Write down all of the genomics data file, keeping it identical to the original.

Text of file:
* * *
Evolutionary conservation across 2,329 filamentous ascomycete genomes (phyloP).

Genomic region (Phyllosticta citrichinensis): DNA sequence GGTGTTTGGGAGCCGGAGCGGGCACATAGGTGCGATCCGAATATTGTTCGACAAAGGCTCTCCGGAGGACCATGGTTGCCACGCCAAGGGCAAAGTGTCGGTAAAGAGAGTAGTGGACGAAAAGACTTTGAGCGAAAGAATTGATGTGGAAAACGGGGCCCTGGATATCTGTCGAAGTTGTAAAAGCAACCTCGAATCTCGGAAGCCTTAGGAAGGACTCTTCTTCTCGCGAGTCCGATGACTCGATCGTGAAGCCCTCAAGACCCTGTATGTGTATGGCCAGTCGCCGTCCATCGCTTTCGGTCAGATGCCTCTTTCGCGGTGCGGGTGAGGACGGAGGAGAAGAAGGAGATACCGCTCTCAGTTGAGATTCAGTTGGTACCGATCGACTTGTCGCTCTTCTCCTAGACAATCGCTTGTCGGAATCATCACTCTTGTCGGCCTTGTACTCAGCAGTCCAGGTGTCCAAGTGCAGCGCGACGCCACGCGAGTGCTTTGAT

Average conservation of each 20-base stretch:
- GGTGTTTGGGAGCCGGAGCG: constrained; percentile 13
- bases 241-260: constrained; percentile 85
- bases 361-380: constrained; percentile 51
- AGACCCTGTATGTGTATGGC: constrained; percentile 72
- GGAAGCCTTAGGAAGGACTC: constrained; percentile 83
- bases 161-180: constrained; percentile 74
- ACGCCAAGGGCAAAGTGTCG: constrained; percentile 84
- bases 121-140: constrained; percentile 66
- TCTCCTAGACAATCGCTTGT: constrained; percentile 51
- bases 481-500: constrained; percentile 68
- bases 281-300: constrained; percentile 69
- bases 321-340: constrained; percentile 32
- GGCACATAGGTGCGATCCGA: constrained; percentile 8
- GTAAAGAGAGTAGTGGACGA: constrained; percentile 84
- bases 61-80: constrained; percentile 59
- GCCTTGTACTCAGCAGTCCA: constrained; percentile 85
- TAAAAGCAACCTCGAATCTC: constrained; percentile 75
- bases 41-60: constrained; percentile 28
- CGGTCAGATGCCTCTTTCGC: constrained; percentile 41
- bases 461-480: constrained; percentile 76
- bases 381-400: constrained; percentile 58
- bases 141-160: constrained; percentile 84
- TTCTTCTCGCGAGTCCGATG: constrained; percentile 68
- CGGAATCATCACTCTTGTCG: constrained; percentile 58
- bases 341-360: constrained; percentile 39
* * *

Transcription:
Evolutionary conservation across 2,329 filamentous ascomycete genomes (phyloP).

Genomic region (Phyllosticta citrichinensis): DNA sequence GGTGTTTGGGAGCCGGAGCGGGCACATAGGTGCGATCCGAATATTGTTCGACAAAGGCTCTCCGGAGGACCATGGTTGCCACGCCAAGGGCAAAGTGTCGGTAAAGAGAGTAGTGGACGAAAAGACTTTGAGCGAAAGAATTGATGTGGAAAACGGGGCCCTGGATATCTGTCGAAGTTGTAAAAGCAACCTCGAATCTCGGAAGCCTTAGGAAGGACTCTTCTTCTCGCGAGTCCGATGACTCGATCGTGAAGCCCTCAAGACCCTGTATGTGTATGGCCAGTCGCCGTCCATCGCTTTCGGTCAGATGCCTCTTTCGCGGTGCGGGTGAGGACGGAGGAGAAGAAGGAGATACCGCTCTCAGTTGAGATTCAGTTGGTACCGATCGACTTGTCGCTCTTCTCCTAGACAATCGCTTGTCGGAATCATCACTCTTGTCGGCCTTGTACTCAGCAGTCCAGGTGTCCAAGTGCAGCGCGACGCCACGCGAGTGCTTTGAT

Average conservation of each 20-base stretch:
- GGTGTTTGGGAGCCGGAGCG: constrained; percentile 13
- bases 241-260: constrained; percentile 85
- bases 361-380: constrained; percentile 51
- AGACCCTGTATGTGTATGGC: constrained; percentile 72
- GGAAGCCTTAGGAAGGACTC: constrained; percentile 83
- bases 161-180: constrained; percentile 74
- ACGCCAAGGGCAAAGTGTCG: constrained; percentile 84
- bases 121-140: constrained; percentile 66
- TCTCCTAGACAATCGCTTGT: constrained; percentile 51
- bases 481-500: constrained; percentile 68
- bases 281-300: constrained; percentile 69
- bases 321-340: constrained; percentile 32
- GGCACATAGGTGCGATCCGA: constrained; percentile 8
- GTAAAGAGAGTAGTGGACGA: constrained; percentile 84
- bases 61-80: constrained; percentile 59
- GCCTTGTACTCAGCAGTCCA: constrained; percentile 85
- TAAAAGCAACCTCGAATCTC: constrained; percentile 75
- bases 41-60: constrained; percentile 28
- CGGTCAGATGCCTCTTTCGC: constrained; percentile 41
- bases 461-480: constrained; percentile 76
- bases 381-400: constrained; percentile 58
- bases 141-160: constrained; percentile 84
- TTCTTCTCGCGAGTCCGATG: constrained; percentile 68
- CGGAATCATCACTCTTGTCG: constrained; percentile 58
- bases 341-360: constrained; percentile 39